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Facebook Tells Msgr. Charles Pope to Change His Title on His Profile

WIKIMEDIA Commons

Zoe Romanowsky - published on 08/21/15

Washington, D.C priest says he thought it was a scam at first

Msgr. Charles Pope, a Catholic priest in the Archdiocese of Washington, D.C. assigned to Holy Comforter St. Cyprian Parish, was told by Facebook this past week that he couldn’t use his title on his Facebook page anymore.

Pope, who has held the title of Monsignor for ten years and used it on Facebook for six, told FoxNews.com on Thursday that “more people call me ‘Monsignor’ than call me ‘Charles.’ ”

Facebook claims they thought his title was fake; Msgr. Pope thought their notice to him was a scam.

According to The Washington Times, a spokesman told FoxNews.com that Facebook’s policy is to not allow titles on personal site profiles. However, Facebook’s request doesn’t make sense, given the company’s emphasis on allowing users “to express their individual identities however they chose.”
Summary

Msgr. Charles Pope, a Catholic priest in the Archdiocese of Washington, D.C. assigned to Holy Comforter St. Cyprian Parish, was told by Facebook this past week that he couldn’t use his title on his Facebook page anymore.

Pope, who has held the title of Monsignor for ten years and used it on Facebook for six, told FoxNews.com on Thursday that “more people call me ‘Monsignor’ than call me ‘Charles.’ ”

Facebook claims they thought his title was fake; Msgr. Pope thought their notice to him was a scam.

According to The Washington Times, a spokesman told FoxNews.com that Facebook’s policy is to not allow titles on personal site profiles. However, Facebook’s request doesn’t make sense, given the company’s emphasis on allowing users “to express their individual identities however they chose.”

Msgr. Charles Pope, a Catholic priest in the Archdiocese of Washington, D.C. assigned to Holy Comforter St. Cyprian Parish, was told by Facebook this past week that he couldn’t use his title on his Facebook page anymore.

Pope, who has held the title of Monsignor for ten years and used it on Facebook for six, told FoxNews.com on Thursday that “more people call me ‘Monsignor’ than call me ‘Charles.’ ”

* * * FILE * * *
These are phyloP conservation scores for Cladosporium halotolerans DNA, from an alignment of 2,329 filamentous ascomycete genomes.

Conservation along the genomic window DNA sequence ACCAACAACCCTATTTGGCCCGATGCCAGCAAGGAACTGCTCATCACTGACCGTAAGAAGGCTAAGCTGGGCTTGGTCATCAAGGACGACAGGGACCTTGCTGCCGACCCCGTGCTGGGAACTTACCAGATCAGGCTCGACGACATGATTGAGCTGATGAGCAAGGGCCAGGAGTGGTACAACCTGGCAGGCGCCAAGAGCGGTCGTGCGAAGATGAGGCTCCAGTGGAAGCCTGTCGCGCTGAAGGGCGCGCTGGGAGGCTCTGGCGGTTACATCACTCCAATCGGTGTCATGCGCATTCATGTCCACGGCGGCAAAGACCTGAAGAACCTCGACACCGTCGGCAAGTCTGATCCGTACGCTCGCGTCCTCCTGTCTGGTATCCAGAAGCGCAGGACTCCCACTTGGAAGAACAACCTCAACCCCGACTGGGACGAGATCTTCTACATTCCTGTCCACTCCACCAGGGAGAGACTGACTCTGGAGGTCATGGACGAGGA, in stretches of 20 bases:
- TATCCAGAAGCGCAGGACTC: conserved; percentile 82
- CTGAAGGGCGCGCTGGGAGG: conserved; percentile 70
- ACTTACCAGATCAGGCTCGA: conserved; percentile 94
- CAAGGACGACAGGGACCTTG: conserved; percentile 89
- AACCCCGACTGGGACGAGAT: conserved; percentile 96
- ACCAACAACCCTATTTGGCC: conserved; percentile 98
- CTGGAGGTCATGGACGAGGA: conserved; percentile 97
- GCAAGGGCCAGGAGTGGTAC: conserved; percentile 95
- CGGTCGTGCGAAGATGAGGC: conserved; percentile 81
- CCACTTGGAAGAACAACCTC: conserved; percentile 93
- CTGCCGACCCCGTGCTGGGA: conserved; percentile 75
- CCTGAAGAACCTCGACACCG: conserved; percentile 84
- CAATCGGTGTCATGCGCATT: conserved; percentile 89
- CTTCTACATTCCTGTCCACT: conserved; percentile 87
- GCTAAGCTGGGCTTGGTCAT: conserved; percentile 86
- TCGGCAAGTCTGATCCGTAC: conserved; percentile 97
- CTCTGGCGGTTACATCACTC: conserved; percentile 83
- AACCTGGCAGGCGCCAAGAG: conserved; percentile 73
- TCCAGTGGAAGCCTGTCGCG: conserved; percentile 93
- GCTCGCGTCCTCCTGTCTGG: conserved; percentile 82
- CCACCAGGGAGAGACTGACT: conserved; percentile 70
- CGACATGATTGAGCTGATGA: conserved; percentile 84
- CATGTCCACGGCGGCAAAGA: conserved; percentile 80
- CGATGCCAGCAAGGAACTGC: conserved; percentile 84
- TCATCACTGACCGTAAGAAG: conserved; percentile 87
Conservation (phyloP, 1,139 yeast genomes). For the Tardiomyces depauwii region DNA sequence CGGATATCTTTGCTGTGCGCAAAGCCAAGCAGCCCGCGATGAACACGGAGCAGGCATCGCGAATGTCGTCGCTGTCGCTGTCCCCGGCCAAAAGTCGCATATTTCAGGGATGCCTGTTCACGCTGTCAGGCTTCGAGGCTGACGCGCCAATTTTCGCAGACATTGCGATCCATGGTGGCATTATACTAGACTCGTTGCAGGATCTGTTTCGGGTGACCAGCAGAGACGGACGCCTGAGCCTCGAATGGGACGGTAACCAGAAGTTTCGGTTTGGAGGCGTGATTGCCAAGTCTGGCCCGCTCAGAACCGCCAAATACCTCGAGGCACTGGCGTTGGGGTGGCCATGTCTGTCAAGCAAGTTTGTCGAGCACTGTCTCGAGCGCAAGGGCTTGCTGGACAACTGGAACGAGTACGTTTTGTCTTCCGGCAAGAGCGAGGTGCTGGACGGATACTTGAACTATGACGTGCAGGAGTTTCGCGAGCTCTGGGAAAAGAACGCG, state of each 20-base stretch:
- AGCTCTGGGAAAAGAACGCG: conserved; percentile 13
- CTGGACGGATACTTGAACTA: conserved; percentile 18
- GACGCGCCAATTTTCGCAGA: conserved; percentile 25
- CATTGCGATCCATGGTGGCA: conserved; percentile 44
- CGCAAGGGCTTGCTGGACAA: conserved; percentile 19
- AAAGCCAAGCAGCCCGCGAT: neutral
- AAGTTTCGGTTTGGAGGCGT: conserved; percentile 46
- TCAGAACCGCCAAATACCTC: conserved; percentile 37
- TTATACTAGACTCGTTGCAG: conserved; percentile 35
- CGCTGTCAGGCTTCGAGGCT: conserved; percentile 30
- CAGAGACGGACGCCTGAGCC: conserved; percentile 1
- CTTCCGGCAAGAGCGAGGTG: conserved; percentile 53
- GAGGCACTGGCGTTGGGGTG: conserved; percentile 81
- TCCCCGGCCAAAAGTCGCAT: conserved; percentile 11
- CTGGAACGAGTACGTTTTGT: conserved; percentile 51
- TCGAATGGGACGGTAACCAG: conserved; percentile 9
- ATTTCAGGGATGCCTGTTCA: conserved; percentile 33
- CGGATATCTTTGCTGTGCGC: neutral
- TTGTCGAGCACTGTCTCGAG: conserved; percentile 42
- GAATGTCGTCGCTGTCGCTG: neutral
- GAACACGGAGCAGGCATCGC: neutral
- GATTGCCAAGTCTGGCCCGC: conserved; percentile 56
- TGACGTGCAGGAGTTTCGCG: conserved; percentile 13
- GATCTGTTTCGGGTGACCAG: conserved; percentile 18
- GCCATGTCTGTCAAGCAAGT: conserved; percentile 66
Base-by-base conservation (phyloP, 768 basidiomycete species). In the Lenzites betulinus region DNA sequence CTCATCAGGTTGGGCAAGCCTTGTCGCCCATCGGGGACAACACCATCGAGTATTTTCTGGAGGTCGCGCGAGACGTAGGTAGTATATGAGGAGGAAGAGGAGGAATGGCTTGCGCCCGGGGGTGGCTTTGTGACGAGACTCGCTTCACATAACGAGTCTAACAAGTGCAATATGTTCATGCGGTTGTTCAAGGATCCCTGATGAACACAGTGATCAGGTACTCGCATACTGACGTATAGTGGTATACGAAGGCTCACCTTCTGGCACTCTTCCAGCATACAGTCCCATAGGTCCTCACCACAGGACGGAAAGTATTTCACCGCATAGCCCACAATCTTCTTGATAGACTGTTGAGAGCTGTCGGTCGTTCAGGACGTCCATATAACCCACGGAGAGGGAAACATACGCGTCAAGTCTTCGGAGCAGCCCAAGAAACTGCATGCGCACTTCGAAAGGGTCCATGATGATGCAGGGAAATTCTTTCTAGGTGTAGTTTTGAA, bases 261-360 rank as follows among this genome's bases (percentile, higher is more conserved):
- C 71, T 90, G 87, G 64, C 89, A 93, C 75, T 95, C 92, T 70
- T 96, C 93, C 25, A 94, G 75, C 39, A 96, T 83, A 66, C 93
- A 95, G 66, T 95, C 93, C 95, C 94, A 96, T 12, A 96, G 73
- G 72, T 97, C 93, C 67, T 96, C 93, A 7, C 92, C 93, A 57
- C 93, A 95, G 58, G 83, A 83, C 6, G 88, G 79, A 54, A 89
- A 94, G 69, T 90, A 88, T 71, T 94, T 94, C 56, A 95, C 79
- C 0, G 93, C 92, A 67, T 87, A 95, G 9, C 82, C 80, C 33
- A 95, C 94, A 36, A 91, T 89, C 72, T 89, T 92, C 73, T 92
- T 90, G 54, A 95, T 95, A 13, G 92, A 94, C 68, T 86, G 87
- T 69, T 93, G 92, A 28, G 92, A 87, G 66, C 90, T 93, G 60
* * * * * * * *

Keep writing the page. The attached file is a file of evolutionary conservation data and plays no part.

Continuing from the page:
Facebook claims they thought his title was fake; Msgr. Pope thought their notice to him was a scam.

According to The Washington Times, a spokesman told FoxNews.com that Facebook’s policy is to not allow titles on personal site profiles. However, Facebook’s request doesn’t make sense, given the company’s emphasis on allowing users “to express their individual identities however they chose.”

Facebook’s Chief Product Officer, Chris Cox, wrote this in an apology last year to “drag queens, drag kings, transgender” and other members of the LGBT community who had not been allowed to use their stage names on the site:

“Our policy has never been to require everyone on Facebook to user their legal names … The spirit of our policy is that everyone on Facebook uses the authentic name they use in real life … For Sister Roma, that’s Sister Roma. For Lil Miss Hot Mess, that’s Lil Miss Hot Mess.”

But, according to Fox, when asked whether Facebook’s “inclusive spirit” could be applied toward people with religious titles, a Facebook spokesperson said the current policy stood and was not up for review.

Other religious figures use their titles on their personal Facebook pages. Pope told Fox that he doesn’t believe he’s being singled out, but that someone probably personally flagged his profile to bring it to Facebook’s attention.

“‘Monsignor Charles Pope’ is the name I routinely go by. I’m a priest and I’m always called ‘Monsignor‘ or ‘Father.’ This is the name I go by.”… “I just think it’s incredibly foolish on their part to try and treat people this way. I can understand if people have something ugly or nefarious or scurrilous in their name.”

After supplying several forms of identification to Facebook, Msgr Pope’s account was restored on Wednesday, but he now logs in as “Charles Pope” and he has posted a cover photo depicting the inside of a church with the caption “Msgr. Charles Pope.”

The priest told Fox, “I’m going to stay in this conversation. I’m not going to go away quietly.”
Zoe Romanowskyis lifestyle editor and video content producer of Aleteia.

Tags:
Social MediaTechnologyVocations
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